Reformulating – A Big Influence on Dietary Change

I was reminded by a recent article in Food Manufacture of the relative importance of product reformulation in improving diet quality.

Salt reduction was considered by the Institute of Fiscal Studies in their 2014 report (for years 2005-2011) and the conclusions were that the reduction in the purchase and intake of salt by 5.1% was met by the food manufacturing industry voluntarily reformulating processed food products, using governmental targets as their goal.  The UK’s salt reduction programme combined these voluntary targets with a public information campaign designed to encourage consumers to switch to lower salt products.  However the report says that:

“Product reformulation was by far the most important factor driving the reduction in the saltiness of grocery purchases”

Overall, the Institute of Fiscal Studies suggest that voluntary regulation is an effective way of changing the intake of a targeted nutrient. The major advantage of this strategy is that reformulation potentially affects all consumers from all socioeconomic groups.

Implications for Sugar and Saturated Fat in Obesity

This strategy could have implications for the reduction of other nutrients consumed in excess including sugar and saturated fat.  This is of particular interest with obesity being a major issue and a priority for the UK government.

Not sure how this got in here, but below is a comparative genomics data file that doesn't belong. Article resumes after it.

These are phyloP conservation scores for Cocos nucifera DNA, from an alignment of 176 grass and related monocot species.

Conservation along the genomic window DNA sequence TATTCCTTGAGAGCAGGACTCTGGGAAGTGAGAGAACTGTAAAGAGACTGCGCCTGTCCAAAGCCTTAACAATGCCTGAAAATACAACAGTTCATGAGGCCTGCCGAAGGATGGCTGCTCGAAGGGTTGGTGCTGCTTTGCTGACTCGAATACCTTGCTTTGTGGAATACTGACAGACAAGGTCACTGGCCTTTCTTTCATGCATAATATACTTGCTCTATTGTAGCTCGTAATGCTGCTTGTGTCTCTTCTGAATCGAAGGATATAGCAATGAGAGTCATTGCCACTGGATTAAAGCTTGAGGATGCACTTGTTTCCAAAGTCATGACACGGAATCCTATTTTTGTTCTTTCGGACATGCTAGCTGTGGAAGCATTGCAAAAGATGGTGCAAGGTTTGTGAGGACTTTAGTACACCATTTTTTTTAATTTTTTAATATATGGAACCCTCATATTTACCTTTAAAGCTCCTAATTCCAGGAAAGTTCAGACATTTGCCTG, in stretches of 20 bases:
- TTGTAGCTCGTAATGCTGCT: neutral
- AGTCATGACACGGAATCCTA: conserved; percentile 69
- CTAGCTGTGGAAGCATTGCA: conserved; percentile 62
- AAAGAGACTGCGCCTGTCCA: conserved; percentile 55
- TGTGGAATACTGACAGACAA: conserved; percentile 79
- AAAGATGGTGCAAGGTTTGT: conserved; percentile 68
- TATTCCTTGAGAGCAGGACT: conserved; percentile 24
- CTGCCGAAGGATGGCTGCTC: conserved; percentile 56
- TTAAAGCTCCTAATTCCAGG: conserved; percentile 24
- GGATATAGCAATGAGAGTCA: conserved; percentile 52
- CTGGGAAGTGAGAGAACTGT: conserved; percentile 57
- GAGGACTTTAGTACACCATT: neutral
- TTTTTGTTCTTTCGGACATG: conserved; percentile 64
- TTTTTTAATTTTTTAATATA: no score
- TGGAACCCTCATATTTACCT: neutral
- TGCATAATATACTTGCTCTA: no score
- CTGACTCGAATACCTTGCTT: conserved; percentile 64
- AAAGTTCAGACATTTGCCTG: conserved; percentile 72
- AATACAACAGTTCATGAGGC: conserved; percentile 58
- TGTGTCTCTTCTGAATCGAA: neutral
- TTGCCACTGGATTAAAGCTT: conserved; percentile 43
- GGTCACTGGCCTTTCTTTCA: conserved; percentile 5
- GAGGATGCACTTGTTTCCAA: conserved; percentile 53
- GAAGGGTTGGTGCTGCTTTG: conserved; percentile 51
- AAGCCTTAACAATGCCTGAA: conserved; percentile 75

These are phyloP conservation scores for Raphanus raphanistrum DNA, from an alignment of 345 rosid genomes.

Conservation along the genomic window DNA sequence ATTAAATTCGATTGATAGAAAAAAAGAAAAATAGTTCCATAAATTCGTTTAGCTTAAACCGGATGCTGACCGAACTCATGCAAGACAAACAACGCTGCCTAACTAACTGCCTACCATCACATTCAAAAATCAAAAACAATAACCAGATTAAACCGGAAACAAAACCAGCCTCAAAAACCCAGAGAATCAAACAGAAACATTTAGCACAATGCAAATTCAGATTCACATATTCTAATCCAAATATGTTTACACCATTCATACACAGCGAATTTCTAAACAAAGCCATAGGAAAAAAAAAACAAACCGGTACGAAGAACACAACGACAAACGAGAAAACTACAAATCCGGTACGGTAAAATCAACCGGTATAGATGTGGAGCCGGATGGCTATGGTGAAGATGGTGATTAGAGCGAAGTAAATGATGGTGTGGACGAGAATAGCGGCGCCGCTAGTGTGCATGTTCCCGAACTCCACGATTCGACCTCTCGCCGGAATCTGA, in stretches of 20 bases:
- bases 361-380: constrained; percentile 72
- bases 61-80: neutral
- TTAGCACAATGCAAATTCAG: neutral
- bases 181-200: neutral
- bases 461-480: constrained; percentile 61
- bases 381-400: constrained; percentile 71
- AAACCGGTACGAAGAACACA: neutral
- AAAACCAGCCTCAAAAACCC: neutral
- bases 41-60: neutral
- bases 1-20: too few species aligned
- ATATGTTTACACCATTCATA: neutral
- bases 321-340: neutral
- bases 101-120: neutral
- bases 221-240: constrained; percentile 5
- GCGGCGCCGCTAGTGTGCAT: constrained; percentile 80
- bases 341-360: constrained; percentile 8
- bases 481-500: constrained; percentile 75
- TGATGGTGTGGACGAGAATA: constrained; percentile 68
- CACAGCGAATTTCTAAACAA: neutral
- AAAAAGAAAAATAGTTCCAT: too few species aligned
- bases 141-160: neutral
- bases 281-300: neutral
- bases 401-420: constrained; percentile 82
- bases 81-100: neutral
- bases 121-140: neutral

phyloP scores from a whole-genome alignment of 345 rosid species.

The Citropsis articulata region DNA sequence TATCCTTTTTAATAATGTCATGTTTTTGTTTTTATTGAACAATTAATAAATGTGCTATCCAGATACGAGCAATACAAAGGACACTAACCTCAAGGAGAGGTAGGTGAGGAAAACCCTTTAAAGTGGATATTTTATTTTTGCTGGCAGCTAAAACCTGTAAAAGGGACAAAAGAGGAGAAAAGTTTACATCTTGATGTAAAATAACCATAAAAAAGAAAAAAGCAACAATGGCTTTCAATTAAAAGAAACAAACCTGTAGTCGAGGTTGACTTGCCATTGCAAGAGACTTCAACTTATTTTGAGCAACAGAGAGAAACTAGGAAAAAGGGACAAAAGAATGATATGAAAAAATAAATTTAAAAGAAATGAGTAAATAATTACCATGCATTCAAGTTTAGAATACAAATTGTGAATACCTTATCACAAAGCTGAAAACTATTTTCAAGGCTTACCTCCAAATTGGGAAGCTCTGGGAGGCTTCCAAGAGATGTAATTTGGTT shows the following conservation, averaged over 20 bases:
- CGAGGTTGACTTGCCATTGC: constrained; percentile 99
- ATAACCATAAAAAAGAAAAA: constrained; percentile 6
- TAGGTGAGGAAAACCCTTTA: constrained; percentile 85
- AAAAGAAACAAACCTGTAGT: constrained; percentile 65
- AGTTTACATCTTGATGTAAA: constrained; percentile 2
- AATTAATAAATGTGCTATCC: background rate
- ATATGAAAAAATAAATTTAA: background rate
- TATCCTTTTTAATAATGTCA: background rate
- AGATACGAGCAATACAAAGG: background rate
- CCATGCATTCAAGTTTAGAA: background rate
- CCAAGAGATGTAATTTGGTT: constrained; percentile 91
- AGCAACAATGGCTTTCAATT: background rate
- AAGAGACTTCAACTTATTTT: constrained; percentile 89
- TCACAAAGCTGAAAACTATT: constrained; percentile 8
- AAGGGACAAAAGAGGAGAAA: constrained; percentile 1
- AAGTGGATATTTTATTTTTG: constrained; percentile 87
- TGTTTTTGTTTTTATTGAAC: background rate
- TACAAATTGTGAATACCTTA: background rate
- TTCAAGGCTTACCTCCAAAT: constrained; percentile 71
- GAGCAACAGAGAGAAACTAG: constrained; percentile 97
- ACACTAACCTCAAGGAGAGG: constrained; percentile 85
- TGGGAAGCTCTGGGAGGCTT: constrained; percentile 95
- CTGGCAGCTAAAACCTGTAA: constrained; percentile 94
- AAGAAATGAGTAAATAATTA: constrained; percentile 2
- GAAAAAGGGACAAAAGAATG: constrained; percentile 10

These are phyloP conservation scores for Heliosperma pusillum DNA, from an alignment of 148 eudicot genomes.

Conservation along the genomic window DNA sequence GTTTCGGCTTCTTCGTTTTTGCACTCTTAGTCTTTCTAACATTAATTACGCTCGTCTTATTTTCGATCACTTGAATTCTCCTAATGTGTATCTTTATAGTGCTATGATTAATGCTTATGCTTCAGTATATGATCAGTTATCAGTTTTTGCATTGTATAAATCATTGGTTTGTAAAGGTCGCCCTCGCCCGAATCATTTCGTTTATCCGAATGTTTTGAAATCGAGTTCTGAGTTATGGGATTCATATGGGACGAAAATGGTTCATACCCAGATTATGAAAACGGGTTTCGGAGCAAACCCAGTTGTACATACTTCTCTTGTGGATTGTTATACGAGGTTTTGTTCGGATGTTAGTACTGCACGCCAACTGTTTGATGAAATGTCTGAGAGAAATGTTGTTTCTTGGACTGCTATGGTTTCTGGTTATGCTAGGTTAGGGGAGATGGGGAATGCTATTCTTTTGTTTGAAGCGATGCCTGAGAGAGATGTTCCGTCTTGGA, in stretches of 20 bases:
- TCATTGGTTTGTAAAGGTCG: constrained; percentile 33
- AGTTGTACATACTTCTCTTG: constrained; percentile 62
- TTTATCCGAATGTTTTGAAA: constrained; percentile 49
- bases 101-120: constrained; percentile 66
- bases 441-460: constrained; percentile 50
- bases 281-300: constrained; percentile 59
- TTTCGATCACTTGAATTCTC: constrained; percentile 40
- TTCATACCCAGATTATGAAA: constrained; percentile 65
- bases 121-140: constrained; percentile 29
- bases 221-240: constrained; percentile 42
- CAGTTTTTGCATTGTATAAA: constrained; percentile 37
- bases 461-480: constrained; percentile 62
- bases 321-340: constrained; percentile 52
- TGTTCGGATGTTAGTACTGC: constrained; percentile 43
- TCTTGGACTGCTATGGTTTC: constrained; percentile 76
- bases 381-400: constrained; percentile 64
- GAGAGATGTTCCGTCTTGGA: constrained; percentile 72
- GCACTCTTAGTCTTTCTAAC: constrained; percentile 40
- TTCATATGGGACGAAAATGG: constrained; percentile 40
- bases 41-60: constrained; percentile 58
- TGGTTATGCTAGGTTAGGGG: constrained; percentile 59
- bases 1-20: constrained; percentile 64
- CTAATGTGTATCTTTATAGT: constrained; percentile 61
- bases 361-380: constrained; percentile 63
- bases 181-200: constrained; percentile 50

How is the Industry Responding?

Dietary sodium reduction is still an important public health initiative. Food manufacturing industry is addressing this and many are reformulating “healthier” products as part of their product development programmes.  But not all of the industry is approaching the task with equal vigour.  Economic and commercial issues are blamed for holding-back new product development for salt reduction, even when there is evidence-led science indicating that recommended targets can be met with current ingredient or technological alternatives.  It is likely that lower sodium-containing products will appear more common-place when there is no cost disadvantage to a company trying to produce a “healthier”, lower sodium food.  This will require a “level playing field” for sodium standards across product categories and possible legislation to ensure that these standards are met.

What Happens Next?

Post –Brexit, the commercial issues to reduce unit costs may become acute over the short term especially if there are major  increases in raw material cost and it maybe that food manufacturing will focus on adjusting formulations or product formats  to compensate.  However, longer term it would seem that reformulating to specific nutrient targets is probably one of the most effective solutions for dietary change and improved health for the nation.